Dunnachie: Several years ago, we were the first and only original equipment manufacturer (OEM) to pioneer that while cost and revenue is correctly the first core focus of any business, there is another facet to the equation which the entire world’s leading global brands have embraced. Whether it be Apple or Starbucks, the empowered consumer is here to stay. We simply defined that air transport is no different and the concept of the PAX factor was born. All the surveys in the world confirm that barely one per cent of passengers will opt for the middle seat, so simply put, we took it out and offered per passenger comfort superior to that found on larger narrow bodies.
The Asia Pacific market as it evolves is no different. At present, passengers often have no choice—the products being pitched are both the same. We will continue to argue that people inherently prefer the speed, comfort and convenience of jets over turboprops. We will continue to argue that passengers also want frequency. We believe that passengers will pay a slight premium for these advantages. The pioneers who genuinely offer the passenger a choice will be the ones to capture the market. The reality is that people vote with their feet and given a choice will select. The first to offer good value and better choice will capture the majority of the traffic. Selecting air transport is no different from any other consumer decision.
E-Jets, by their very capacity, are able to go more profitably where larger aircraft cannot. This, in turn, simply opens new opportunities for route development. The result is greater network connectivity. Getting from A to B is easier because with smaller airplanes flying more frequently, passengers have more choice of where they want to go, and when they want to go. This has never been more evident than in Africa where Kenya Airways operates 20 E-Jets. The airline is on track to link Nairobi with every African capital city with nonstop flights next year. The rise of disposable income for the average citizen is reflected in the increased demand for air travel.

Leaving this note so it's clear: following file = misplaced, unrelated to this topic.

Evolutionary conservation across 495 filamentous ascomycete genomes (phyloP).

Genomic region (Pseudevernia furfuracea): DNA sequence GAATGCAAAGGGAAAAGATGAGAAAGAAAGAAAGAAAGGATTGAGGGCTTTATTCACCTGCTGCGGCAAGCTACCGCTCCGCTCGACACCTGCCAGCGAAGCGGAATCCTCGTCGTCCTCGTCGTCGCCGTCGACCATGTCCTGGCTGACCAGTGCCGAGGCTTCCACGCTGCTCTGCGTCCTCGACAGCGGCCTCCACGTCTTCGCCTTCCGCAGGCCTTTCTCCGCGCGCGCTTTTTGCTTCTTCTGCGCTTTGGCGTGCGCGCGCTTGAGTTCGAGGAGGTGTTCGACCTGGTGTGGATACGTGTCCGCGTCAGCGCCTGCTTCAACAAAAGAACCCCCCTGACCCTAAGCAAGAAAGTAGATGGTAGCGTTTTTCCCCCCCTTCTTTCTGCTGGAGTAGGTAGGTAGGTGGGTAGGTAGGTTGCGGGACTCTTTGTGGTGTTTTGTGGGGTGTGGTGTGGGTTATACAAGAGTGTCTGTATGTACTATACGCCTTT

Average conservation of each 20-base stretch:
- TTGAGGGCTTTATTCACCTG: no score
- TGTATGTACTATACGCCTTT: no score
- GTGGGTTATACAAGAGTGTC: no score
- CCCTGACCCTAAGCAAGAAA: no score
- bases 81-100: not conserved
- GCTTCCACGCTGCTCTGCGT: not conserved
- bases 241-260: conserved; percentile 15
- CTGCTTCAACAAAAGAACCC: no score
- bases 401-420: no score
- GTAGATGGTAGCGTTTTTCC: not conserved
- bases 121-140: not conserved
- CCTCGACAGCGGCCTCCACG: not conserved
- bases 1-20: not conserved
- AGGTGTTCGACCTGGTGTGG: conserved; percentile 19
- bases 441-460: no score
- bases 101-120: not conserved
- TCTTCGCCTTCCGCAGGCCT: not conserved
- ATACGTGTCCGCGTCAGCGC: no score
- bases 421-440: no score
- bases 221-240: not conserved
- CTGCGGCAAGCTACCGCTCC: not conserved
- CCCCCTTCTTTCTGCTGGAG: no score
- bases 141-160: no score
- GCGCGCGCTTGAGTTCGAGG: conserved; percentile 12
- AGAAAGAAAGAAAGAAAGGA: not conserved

In Brazil, Azul Airlines flies its fleet of E-Jets to secondary cities with low fares and high frequencies. An entire segment of consumers that used to take the bus, or who would never travel, are now flying around the country on Azul’s fast-growing network. We see the same potential for India. As incomes rise, travel is a natural consequence. I’m delighted that for many first time flyers, their first flight is on an Embraer E-Jet. That’s how our aircraft are changing the air transport landscape in many parts of the world.
SP’s: Your company has forecast world demand for 6,795 new jets in the 30-120 seat segment over the next 20 years, how does Embraer position itself in this scenario and what part of the demand is Embraer likely to meet?
Dunnachie: Our 20-year forecast (2013-2032) indicates a total market of around 6,400 new airplanes being delivered in the E-Jets E2 segment, from 70- to 130-seats. Current E-Jets have a 40-45 per cent market share by orders in its segment. For the E-Jets E2, we expect to maintain similar levels.